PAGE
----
Hawaii’s Island Air signed a letter of intent with Chicago’s Aerway Leasing last month to lease five ATR 42s, the first two of which the airline expects to arrive in Honolulu by the end of this year and the final three next summer.
Last month’s Airex show in Turkey (September 6 to 9) highlighted the country’s emergence as a hub of aviation growth on Europe’s boundary with the increasingly dynamic markets of Asia and the Middle East. Business aviation was a large facet of the event, which was staged on the general aviation apron of Istanbul’s Atatürk Airport, reflecting growth being engineered by both foreign and local companies.
Arinc Direct is stepping up the development of its iPad flight-planning application in support of business aircraft operators eager to eliminate paper in the cockpit. One recent enhancement that has eased approval for the app as an alternative to more costly electronic flight bags has been allowing synchronization of data between two or more iPads in the cockpit using a Bluetooth connection. Coming soon is a feature that will allow pilots to rework flight plans in the cockpit on their iPads, for instance by making last-minute changes to weight-and-balance calculations.
The Society for Professional Engineering Employees in Aerospace (SPEEA) expected to finish counting ballots cast by Boeing engineers and technicians on a new four-year contract proposal on Monday evening. Boeing’s offer, which SPEEA leadership urged its 23,000 Boeing members to reject, calls for an average 3.5-percent raise for engineers for each year of the agreement and average pay hikes for technicians of 3 percent for the first year, followed by 2.5 percent in each subsequent year.
Governments on opposite sides of the Atlantic remain at loggerheads over subsidies to their respective aerospace industries following a European Union rebuke last week of a U.S. claim that it has met a World Trade Organization deadline to withdraw illegal support to Boeing.
More than 15 years after selling his Business Air commuter operation to British Midland Airways, Ian Woodley once again occupies the left seat as executive chairman of BMI Regional.
For several years, you’ve been able to book charter flights on the Internet and now, as we’ve reported in Business Jet Traveler, there’s a retail store in London–The Jet Business–where you can actually walk in off the street and buy an airplane.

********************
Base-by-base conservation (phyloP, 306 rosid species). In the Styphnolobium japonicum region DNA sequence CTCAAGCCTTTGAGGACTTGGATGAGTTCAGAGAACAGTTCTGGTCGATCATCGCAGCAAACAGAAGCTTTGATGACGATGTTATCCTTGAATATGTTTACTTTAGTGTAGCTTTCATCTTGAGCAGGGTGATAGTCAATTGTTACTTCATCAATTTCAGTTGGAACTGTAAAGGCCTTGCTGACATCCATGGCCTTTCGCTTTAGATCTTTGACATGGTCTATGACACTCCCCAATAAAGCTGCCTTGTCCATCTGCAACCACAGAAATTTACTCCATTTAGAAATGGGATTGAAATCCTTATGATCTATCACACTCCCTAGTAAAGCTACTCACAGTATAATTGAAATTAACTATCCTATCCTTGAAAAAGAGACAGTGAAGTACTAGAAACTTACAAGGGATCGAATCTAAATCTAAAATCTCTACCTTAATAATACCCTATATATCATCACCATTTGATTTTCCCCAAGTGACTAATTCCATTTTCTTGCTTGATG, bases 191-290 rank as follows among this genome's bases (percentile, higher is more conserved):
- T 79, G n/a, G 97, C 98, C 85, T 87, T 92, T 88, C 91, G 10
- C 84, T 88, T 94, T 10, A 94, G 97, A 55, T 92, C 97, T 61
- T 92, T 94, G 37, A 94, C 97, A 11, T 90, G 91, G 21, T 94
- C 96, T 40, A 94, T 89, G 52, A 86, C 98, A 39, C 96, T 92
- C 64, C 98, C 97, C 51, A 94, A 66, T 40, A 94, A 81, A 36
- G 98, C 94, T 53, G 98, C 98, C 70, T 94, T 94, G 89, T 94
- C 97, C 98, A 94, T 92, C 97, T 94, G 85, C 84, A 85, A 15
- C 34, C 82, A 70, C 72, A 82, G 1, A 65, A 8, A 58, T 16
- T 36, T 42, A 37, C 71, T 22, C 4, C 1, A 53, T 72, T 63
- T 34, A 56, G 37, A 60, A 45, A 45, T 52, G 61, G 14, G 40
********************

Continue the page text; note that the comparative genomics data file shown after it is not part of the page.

I think I can see where this trend is headed.
General Electric and Rolls-Royce tie for first place among turbofan manufacturers, each scoring an overall average of 8.0 for the quality of product support they provide their customers. Compared with last year, that score represented an improvement of 5 percent for GE and 1 percent for R-R.
Riding a Brazilian economy that continues to grow, fractional ownership and aircraft management company Avantto is finding a ready market and looks forward to more of the same.
In less than two years, with the backing of Brazilian asset management and private equity firm Rio Bravo, Avantto has signed more than 350 customers and assembled a fleet of 24 jets and 23 helicopters.
According to founder and president Rogèrio Andrade, Avantto’s fractional business model fits the needs of the country’s expanding economy and growing dependence on aviation.
Pinnacle Airlines has resumed talks with its employee groups over contract concessions, following a recalculation of the cost savings it says it needs to emerge from Chapter 11 bankruptcy protection. According to Pinnacle, it now needs to shed $76 million to return to viability due in large part to Delta Air Lines’ plans to shed more than 200 fifty-seat regional jets from the Delta Connection system. It originally asked for $43 million in concessions.